How Curriculum and Classroom Achievement Predict Teacher Time on Lecture- and Inquiry-based Mathematics Activities

Julia H. Kaufman, Rita Karam, John F. Pane, Brian W. Junker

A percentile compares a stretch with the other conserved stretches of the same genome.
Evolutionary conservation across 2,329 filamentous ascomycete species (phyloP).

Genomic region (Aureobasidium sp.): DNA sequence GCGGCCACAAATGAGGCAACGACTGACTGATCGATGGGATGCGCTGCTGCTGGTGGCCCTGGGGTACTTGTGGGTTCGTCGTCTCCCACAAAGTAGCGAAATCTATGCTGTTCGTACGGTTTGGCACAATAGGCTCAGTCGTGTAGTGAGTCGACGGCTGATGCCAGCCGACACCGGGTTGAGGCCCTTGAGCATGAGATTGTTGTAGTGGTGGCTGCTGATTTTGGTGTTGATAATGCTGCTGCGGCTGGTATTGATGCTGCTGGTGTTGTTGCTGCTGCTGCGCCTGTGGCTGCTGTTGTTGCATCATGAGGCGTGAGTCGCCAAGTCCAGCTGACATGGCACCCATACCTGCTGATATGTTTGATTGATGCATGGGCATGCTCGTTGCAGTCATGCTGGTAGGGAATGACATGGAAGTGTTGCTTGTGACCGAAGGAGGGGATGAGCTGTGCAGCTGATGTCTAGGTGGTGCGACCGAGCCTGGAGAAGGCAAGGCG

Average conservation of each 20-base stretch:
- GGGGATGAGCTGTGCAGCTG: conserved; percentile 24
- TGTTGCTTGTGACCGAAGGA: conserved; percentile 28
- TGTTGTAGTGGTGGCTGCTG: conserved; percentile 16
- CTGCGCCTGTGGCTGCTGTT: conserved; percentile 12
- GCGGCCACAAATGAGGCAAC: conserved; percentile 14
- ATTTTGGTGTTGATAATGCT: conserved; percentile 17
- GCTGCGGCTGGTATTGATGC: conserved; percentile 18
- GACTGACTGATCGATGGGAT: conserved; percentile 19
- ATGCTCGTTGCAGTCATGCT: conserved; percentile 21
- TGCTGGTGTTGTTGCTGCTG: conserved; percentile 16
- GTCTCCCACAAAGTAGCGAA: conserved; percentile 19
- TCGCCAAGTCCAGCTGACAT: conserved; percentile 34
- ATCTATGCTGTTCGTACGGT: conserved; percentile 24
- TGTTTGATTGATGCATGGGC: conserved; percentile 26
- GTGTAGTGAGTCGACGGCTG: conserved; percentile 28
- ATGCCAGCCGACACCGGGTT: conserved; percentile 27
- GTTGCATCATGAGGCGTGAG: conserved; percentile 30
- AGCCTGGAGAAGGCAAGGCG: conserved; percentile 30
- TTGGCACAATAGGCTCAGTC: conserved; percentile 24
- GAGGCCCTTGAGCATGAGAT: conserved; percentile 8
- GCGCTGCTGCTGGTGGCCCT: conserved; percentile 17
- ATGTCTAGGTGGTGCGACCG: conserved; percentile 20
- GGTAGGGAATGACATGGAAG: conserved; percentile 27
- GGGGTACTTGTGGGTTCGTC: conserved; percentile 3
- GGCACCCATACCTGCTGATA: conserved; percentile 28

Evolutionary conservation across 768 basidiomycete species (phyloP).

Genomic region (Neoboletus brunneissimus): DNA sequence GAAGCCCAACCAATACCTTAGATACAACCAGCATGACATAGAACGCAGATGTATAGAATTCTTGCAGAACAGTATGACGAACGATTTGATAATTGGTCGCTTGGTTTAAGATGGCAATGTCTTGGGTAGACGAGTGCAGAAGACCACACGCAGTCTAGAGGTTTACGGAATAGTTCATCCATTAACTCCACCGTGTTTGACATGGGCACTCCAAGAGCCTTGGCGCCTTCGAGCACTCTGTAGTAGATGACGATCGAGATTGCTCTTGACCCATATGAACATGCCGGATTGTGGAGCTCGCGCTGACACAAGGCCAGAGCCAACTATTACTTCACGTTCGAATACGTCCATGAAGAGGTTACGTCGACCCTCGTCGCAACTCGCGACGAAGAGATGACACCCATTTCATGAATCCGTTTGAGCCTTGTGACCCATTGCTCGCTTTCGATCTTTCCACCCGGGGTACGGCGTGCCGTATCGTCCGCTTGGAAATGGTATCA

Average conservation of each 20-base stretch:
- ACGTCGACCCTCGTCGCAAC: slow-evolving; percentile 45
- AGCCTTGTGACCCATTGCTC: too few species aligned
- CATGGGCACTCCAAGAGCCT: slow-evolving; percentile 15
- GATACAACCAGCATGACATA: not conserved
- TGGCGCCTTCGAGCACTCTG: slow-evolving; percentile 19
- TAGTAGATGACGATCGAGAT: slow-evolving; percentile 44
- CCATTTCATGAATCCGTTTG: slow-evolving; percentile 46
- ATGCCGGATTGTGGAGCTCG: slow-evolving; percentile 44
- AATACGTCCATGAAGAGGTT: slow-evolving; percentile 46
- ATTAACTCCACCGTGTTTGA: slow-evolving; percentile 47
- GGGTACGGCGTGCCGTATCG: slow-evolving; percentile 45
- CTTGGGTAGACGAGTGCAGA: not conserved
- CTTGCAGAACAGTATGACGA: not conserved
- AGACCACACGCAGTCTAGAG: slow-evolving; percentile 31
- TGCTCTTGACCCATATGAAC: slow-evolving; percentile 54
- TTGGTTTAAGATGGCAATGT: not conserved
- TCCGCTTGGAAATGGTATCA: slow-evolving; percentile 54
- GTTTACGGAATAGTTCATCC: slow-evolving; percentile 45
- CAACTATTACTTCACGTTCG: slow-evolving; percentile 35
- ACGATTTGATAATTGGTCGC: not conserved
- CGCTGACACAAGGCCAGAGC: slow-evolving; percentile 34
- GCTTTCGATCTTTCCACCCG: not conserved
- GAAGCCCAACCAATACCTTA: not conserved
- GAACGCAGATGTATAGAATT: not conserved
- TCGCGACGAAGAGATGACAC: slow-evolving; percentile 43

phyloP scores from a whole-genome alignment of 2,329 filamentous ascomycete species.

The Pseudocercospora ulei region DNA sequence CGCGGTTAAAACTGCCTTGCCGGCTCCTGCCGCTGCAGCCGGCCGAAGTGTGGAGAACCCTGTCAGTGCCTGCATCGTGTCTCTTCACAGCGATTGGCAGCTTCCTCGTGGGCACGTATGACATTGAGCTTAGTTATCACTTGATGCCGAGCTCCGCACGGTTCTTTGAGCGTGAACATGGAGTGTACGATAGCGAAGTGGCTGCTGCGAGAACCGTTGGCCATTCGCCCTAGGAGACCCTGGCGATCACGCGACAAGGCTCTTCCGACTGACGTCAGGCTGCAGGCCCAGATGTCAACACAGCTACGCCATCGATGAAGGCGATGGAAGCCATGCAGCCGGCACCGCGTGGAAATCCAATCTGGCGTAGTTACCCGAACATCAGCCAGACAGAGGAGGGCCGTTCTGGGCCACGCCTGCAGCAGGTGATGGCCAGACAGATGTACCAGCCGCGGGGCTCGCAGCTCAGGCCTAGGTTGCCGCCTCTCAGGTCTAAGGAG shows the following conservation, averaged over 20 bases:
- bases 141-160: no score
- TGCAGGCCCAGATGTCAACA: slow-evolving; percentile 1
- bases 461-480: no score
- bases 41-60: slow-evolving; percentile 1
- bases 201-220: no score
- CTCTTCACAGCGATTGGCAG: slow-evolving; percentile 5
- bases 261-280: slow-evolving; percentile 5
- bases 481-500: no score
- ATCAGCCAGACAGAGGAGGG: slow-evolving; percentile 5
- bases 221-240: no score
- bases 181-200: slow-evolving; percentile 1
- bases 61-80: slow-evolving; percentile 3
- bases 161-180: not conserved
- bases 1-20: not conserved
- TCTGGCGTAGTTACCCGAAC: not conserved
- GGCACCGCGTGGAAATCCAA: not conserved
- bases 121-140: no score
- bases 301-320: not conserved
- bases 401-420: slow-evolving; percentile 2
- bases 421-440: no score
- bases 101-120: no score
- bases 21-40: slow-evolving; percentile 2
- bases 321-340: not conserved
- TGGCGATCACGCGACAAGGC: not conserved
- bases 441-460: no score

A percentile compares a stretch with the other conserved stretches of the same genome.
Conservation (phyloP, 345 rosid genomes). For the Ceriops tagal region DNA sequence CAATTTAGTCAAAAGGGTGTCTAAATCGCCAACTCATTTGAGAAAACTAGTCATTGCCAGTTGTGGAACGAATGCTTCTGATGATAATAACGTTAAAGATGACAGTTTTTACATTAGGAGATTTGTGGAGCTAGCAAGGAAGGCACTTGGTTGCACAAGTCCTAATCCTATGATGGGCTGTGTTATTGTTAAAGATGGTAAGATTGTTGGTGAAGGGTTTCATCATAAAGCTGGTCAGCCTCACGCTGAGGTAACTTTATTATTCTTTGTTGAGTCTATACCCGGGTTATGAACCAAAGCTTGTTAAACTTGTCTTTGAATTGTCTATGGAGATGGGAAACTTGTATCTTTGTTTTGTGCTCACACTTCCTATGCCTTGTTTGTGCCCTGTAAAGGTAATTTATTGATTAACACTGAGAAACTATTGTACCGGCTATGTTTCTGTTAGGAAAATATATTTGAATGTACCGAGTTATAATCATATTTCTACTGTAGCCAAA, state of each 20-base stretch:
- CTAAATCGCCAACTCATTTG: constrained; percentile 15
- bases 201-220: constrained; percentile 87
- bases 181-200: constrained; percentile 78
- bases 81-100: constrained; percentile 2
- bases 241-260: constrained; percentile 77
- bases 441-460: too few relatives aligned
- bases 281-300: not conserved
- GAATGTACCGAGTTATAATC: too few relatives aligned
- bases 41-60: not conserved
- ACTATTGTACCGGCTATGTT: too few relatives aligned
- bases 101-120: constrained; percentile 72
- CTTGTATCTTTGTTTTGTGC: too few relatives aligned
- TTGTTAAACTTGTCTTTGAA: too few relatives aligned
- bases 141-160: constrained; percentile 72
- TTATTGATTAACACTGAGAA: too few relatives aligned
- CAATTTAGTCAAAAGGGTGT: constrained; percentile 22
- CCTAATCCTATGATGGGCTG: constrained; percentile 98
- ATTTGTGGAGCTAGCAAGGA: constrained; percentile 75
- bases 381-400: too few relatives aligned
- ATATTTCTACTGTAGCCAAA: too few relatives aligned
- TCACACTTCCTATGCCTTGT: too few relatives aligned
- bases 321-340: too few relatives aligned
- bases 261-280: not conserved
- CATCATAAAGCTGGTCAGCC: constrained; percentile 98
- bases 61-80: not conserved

This study drew on data from a large, randomized trial of Cognitive Tutor Algebra (CTA) in high-poverty settings to investigate how mathematics curricula and classroom achievement related to teacher reports of time spent on inquiry-based and lecture-based mathematics activities. We found that teachers using the CTA curriculum reported more time on inquiry-based activities and less time on teacher lecture activities overall compared to non-CTA teachers. However, both CTA and non-CTA teachers of the highest-achieving students spent more time on inquiry-based activities compared to teachers of lower-achieving students. Additionally, CTA teachers in classrooms with the most low-achieving and non-gifted students reported almost as much time on lecturebased activities as their non-CTA counterparts. Qualitative findings suggest that CTA teachers engaged in more traditional lecture-based activities and fewer inquiry-based activities when they thought their lower-achieving students could not tackle the reading open-ended activities in the curriculum without explicit demonstration and traditional practice problems. CTA thus appeared to increase inquiry-based activities in teachers’ classrooms overall. However, lower-achieving students may have had needs unaddressed by the CTA curriculum. These findings thus imply that districts should think carefully about how to implement CTA and—potentially—other inquiry-based curricula in order to support teachers of students with the highest needs and least preparation.

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